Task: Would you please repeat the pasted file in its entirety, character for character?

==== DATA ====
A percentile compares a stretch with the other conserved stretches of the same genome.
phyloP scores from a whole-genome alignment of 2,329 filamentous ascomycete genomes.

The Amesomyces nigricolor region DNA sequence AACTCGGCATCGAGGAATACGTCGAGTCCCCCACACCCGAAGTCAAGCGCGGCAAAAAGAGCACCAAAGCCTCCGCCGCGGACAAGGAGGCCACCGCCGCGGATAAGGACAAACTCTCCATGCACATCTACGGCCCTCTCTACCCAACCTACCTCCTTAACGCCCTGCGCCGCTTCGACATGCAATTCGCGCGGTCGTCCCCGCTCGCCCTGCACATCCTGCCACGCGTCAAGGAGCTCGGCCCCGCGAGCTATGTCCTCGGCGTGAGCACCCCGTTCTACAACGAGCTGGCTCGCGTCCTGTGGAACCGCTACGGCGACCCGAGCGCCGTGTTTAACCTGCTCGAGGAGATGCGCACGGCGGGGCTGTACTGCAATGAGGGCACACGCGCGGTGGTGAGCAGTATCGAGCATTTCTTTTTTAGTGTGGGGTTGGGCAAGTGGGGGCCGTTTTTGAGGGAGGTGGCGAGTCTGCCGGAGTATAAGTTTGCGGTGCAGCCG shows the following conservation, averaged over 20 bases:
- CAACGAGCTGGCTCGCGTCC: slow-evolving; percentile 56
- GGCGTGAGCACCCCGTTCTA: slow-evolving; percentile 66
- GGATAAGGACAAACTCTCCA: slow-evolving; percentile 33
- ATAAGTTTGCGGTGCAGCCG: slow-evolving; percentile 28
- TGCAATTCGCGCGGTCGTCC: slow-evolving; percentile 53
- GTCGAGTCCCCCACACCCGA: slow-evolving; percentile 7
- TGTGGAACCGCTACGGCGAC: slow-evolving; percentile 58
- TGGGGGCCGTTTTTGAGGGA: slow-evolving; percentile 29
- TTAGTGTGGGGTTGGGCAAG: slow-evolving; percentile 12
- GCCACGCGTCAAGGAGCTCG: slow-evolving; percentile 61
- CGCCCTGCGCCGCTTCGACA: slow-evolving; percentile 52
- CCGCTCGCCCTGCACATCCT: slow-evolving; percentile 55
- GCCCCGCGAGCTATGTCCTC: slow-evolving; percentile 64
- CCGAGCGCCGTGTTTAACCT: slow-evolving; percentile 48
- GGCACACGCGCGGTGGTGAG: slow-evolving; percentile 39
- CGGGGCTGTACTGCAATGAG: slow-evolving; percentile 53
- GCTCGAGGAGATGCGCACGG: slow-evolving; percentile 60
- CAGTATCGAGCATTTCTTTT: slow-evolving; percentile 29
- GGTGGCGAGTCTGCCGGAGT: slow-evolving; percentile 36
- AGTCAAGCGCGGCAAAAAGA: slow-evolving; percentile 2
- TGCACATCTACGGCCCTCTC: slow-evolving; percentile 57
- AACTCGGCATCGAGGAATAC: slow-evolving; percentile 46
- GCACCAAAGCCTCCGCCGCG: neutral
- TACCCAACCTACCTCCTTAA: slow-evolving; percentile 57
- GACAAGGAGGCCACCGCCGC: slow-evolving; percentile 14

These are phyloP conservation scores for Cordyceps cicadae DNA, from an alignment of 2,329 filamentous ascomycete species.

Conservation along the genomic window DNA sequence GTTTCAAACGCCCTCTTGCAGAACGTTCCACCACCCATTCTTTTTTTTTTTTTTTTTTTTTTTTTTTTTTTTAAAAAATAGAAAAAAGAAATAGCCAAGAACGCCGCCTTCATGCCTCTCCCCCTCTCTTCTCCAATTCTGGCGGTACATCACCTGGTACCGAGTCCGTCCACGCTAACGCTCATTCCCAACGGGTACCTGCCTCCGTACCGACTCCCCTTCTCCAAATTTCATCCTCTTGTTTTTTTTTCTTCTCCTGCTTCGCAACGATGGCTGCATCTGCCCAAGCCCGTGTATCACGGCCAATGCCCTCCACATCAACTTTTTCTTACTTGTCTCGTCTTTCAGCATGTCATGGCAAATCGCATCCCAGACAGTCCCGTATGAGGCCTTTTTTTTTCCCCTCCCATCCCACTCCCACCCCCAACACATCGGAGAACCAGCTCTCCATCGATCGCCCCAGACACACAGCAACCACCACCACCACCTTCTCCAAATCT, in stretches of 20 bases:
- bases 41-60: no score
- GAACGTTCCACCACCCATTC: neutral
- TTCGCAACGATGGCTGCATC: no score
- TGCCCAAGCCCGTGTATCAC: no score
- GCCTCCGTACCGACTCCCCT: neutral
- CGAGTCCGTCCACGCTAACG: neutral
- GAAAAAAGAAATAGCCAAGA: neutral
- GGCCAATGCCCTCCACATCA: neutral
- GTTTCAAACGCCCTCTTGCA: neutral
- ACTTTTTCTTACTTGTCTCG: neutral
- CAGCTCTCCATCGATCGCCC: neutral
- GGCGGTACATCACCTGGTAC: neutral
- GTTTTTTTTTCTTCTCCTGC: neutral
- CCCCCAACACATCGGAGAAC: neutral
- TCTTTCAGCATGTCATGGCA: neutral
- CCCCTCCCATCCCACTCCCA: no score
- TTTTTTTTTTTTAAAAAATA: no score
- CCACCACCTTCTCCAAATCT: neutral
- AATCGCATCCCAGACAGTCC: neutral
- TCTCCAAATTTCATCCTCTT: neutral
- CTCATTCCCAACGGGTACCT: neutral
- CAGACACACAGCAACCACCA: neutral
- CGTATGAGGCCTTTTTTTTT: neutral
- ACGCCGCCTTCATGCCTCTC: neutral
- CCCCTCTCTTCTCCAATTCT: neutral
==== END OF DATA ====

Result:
A percentile compares a stretch with the other conserved stretches of the same genome.
phyloP scores from a whole-genome alignment of 2,329 filamentous ascomycete genomes.

The Amesomyces nigricolor region DNA sequence AACTCGGCATCGAGGAATACGTCGAGTCCCCCACACCCGAAGTCAAGCGCGGCAAAAAGAGCACCAAAGCCTCCGCCGCGGACAAGGAGGCCACCGCCGCGGATAAGGACAAACTCTCCATGCACATCTACGGCCCTCTCTACCCAACCTACCTCCTTAACGCCCTGCGCCGCTTCGACATGCAATTCGCGCGGTCGTCCCCGCTCGCCCTGCACATCCTGCCACGCGTCAAGGAGCTCGGCCCCGCGAGCTATGTCCTCGGCGTGAGCACCCCGTTCTACAACGAGCTGGCTCGCGTCCTGTGGAACCGCTACGGCGACCCGAGCGCCGTGTTTAACCTGCTCGAGGAGATGCGCACGGCGGGGCTGTACTGCAATGAGGGCACACGCGCGGTGGTGAGCAGTATCGAGCATTTCTTTTTTAGTGTGGGGTTGGGCAAGTGGGGGCCGTTTTTGAGGGAGGTGGCGAGTCTGCCGGAGTATAAGTTTGCGGTGCAGCCG shows the following conservation, averaged over 20 bases:
- CAACGAGCTGGCTCGCGTCC: slow-evolving; percentile 56
- GGCGTGAGCACCCCGTTCTA: slow-evolving; percentile 66
- GGATAAGGACAAACTCTCCA: slow-evolving; percentile 33
- ATAAGTTTGCGGTGCAGCCG: slow-evolving; percentile 28
- TGCAATTCGCGCGGTCGTCC: slow-evolving; percentile 53
- GTCGAGTCCCCCACACCCGA: slow-evolving; percentile 7
- TGTGGAACCGCTACGGCGAC: slow-evolving; percentile 58
- TGGGGGCCGTTTTTGAGGGA: slow-evolving; percentile 29
- TTAGTGTGGGGTTGGGCAAG: slow-evolving; percentile 12
- GCCACGCGTCAAGGAGCTCG: slow-evolving; percentile 61
- CGCCCTGCGCCGCTTCGACA: slow-evolving; percentile 52
- CCGCTCGCCCTGCACATCCT: slow-evolving; percentile 55
- GCCCCGCGAGCTATGTCCTC: slow-evolving; percentile 64
- CCGAGCGCCGTGTTTAACCT: slow-evolving; percentile 48
- GGCACACGCGCGGTGGTGAG: slow-evolving; percentile 39
- CGGGGCTGTACTGCAATGAG: slow-evolving; percentile 53
- GCTCGAGGAGATGCGCACGG: slow-evolving; percentile 60
- CAGTATCGAGCATTTCTTTT: slow-evolving; percentile 29
- GGTGGCGAGTCTGCCGGAGT: slow-evolving; percentile 36
- AGTCAAGCGCGGCAAAAAGA: slow-evolving; percentile 2
- TGCACATCTACGGCCCTCTC: slow-evolving; percentile 57
- AACTCGGCATCGAGGAATAC: slow-evolving; percentile 46
- GCACCAAAGCCTCCGCCGCG: neutral
- TACCCAACCTACCTCCTTAA: slow-evolving; percentile 57
- GACAAGGAGGCCACCGCCGC: slow-evolving; percentile 14

These are phyloP conservation scores for Cordyceps cicadae DNA, from an alignment of 2,329 filamentous ascomycete species.

Conservation along the genomic window DNA sequence GTTTCAAACGCCCTCTTGCAGAACGTTCCACCACCCATTCTTTTTTTTTTTTTTTTTTTTTTTTTTTTTTTTAAAAAATAGAAAAAAGAAATAGCCAAGAACGCCGCCTTCATGCCTCTCCCCCTCTCTTCTCCAATTCTGGCGGTACATCACCTGGTACCGAGTCCGTCCACGCTAACGCTCATTCCCAACGGGTACCTGCCTCCGTACCGACTCCCCTTCTCCAAATTTCATCCTCTTGTTTTTTTTTCTTCTCCTGCTTCGCAACGATGGCTGCATCTGCCCAAGCCCGTGTATCACGGCCAATGCCCTCCACATCAACTTTTTCTTACTTGTCTCGTCTTTCAGCATGTCATGGCAAATCGCATCCCAGACAGTCCCGTATGAGGCCTTTTTTTTTCCCCTCCCATCCCACTCCCACCCCCAACACATCGGAGAACCAGCTCTCCATCGATCGCCCCAGACACACAGCAACCACCACCACCACCTTCTCCAAATCT, in stretches of 20 bases:
- bases 41-60: no score
- GAACGTTCCACCACCCATTC: neutral
- TTCGCAACGATGGCTGCATC: no score
- TGCCCAAGCCCGTGTATCAC: no score
- GCCTCCGTACCGACTCCCCT: neutral
- CGAGTCCGTCCACGCTAACG: neutral
- GAAAAAAGAAATAGCCAAGA: neutral
- GGCCAATGCCCTCCACATCA: neutral
- GTTTCAAACGCCCTCTTGCA: neutral
- ACTTTTTCTTACTTGTCTCG: neutral
- CAGCTCTCCATCGATCGCCC: neutral
- GGCGGTACATCACCTGGTAC: neutral
- GTTTTTTTTTCTTCTCCTGC: neutral
- CCCCCAACACATCGGAGAAC: neutral
- TCTTTCAGCATGTCATGGCA: neutral
- CCCCTCCCATCCCACTCCCA: no score
- TTTTTTTTTTTTAAAAAATA: no score
- CCACCACCTTCTCCAAATCT: neutral
- AATCGCATCCCAGACAGTCC: neutral
- TCTCCAAATTTCATCCTCTT: neutral
- CTCATTCCCAACGGGTACCT: neutral
- CAGACACACAGCAACCACCA: neutral
- CGTATGAGGCCTTTTTTTTT: neutral
- ACGCCGCCTTCATGCCTCTC: neutral
- CCCCTCTCTTCTCCAATTCT: neutral